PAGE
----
By Reappropriate Intern: V. Huynh
“I remember it wasn’t firecrackers… it was the sound of gunfire. And I remember seeing the blood everywhere on these kids. I remember seeing my cousin… gunned down.”
“It was the first moment I was reminded of the refugee camps where I grew up,” said Peejay, looking into the audience.
“The soldiers and the bandits,” he shook his head remembering the violence in the camps, “[It was] something I left behind, something my family left behind.”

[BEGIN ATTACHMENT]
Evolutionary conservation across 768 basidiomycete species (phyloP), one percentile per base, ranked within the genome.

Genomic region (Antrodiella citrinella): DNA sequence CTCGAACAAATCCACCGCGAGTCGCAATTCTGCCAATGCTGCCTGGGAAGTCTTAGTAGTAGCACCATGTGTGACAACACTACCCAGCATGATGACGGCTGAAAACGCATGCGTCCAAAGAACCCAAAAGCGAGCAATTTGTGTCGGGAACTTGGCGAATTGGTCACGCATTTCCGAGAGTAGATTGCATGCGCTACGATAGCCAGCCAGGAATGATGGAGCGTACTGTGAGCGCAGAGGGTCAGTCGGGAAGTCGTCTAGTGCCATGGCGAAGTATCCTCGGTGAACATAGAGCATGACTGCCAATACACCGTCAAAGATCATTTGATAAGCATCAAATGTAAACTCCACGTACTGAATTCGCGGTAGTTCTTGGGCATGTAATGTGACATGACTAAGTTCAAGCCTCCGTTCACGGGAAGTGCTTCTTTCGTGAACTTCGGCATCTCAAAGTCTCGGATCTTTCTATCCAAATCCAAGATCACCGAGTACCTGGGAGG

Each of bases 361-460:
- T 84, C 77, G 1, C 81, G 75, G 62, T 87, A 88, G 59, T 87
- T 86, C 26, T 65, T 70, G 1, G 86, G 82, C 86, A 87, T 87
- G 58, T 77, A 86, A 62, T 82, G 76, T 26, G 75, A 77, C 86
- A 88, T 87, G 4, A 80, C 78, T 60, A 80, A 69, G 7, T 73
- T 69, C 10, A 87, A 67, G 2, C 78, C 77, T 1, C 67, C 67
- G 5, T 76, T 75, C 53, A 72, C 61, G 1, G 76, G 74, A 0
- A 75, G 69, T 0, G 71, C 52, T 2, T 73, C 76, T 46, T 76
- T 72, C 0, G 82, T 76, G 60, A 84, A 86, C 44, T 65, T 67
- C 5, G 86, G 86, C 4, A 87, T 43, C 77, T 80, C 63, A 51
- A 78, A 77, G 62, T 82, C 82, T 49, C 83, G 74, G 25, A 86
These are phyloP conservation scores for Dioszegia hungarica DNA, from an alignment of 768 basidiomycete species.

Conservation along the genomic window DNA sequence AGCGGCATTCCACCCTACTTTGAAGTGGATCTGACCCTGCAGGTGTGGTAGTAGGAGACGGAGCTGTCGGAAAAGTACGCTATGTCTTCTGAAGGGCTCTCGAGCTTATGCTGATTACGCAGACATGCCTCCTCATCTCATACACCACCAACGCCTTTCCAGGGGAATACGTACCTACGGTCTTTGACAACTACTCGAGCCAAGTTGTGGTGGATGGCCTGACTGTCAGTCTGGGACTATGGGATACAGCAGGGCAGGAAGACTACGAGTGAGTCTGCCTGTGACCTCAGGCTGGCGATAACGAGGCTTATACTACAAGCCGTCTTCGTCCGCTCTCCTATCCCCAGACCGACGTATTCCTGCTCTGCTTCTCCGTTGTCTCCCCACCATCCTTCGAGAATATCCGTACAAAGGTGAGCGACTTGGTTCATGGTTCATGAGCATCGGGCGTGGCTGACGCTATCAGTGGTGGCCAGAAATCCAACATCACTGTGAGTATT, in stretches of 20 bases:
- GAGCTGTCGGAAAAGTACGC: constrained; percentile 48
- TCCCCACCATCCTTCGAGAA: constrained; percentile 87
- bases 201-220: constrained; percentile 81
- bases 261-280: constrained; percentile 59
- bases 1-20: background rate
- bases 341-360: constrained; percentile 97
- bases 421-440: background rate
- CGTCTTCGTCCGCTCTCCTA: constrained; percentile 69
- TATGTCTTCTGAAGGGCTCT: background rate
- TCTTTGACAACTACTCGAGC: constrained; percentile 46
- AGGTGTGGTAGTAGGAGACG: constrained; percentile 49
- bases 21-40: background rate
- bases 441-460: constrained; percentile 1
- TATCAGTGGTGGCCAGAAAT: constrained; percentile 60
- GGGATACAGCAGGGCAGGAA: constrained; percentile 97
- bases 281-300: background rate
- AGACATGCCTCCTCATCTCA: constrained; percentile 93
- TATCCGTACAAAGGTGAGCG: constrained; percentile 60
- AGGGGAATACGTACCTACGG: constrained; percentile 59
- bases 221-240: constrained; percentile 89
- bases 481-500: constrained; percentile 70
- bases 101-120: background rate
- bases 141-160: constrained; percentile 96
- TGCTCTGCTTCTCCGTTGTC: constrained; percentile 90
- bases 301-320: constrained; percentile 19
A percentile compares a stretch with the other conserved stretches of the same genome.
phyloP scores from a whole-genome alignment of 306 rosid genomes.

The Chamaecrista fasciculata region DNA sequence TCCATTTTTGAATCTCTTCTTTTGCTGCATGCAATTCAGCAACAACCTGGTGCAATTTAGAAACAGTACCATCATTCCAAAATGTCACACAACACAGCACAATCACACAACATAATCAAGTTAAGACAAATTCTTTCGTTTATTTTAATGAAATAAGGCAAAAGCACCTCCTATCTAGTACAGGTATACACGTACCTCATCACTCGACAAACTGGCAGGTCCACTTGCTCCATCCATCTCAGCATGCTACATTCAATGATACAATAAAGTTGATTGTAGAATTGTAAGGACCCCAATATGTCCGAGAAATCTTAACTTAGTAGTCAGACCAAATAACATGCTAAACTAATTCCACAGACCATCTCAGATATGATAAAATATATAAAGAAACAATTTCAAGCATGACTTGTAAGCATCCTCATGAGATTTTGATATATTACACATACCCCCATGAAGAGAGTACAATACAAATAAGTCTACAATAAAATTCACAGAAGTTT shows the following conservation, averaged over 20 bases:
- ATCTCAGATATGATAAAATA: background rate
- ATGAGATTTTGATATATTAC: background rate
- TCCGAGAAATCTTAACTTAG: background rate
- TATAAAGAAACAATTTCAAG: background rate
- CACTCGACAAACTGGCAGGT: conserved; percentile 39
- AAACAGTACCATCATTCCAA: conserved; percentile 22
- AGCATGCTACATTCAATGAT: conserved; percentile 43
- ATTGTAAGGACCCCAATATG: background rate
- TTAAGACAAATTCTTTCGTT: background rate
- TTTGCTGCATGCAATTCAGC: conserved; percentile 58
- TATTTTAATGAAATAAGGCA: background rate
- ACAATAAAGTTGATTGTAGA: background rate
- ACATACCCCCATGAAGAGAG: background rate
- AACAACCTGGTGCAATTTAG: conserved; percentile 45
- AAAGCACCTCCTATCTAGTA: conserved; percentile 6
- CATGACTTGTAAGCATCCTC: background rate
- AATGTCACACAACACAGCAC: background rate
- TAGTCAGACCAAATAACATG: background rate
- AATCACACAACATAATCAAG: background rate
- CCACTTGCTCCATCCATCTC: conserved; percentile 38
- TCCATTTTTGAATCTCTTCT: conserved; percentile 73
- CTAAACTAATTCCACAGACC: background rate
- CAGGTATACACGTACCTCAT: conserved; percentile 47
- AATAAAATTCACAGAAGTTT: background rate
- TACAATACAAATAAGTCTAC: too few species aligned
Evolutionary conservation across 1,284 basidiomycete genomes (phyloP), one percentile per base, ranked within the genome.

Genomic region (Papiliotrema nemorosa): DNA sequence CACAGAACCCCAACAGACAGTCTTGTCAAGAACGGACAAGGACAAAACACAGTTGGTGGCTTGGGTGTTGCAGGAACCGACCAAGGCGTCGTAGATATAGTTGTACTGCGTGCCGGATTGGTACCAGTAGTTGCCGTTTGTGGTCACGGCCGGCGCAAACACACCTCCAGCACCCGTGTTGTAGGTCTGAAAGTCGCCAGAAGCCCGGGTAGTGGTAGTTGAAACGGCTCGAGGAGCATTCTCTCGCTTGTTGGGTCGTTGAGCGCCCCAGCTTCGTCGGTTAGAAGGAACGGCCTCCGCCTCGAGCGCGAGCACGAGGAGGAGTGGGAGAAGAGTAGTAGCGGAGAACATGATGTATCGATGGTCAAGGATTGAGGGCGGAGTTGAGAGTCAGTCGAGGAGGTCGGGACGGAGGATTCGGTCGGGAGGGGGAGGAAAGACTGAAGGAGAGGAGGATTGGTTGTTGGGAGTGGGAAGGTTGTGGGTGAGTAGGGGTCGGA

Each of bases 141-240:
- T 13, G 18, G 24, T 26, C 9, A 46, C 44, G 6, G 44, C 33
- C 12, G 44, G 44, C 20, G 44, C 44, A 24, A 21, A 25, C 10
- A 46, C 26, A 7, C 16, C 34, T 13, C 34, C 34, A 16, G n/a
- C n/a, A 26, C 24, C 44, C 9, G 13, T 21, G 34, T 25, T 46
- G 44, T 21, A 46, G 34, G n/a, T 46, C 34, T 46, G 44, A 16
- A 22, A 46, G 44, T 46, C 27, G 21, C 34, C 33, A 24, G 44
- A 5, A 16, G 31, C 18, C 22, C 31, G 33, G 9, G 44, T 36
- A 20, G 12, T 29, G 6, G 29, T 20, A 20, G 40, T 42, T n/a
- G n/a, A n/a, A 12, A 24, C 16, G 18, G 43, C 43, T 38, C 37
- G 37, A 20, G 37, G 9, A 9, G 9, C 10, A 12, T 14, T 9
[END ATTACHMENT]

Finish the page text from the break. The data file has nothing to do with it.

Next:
Borey Ai, also known as Peejay, has faced violence and discrimination from an early age. Fleeing war-torn Cambodia during the Vietnam War, the Ai family escaped to America as refugees. Upon their arrival in Stockton, California, however, Peejay struggled — as many Southeast Asian refugees did — in the face of racism, xenophobia, and local hate crimes. At the age of 14, Peejay was sentenced to 25 years in prison for second-degree murder. Immediately after his release, Peejay arrested by Immigration and Customs Enforcement (ICE) and deportation proceedings were started against him. Now, Peejay faces the threat of deportation to a country he doesn’t know, even as Peejay is hoping his story will bring new awareness to the school-to-prison-to-deportation pipeline. With initiatives led by Nathaniel Tan and the Asian Prisoners Support Committee, the #BringPJHome and #KeepPJHome movements were born.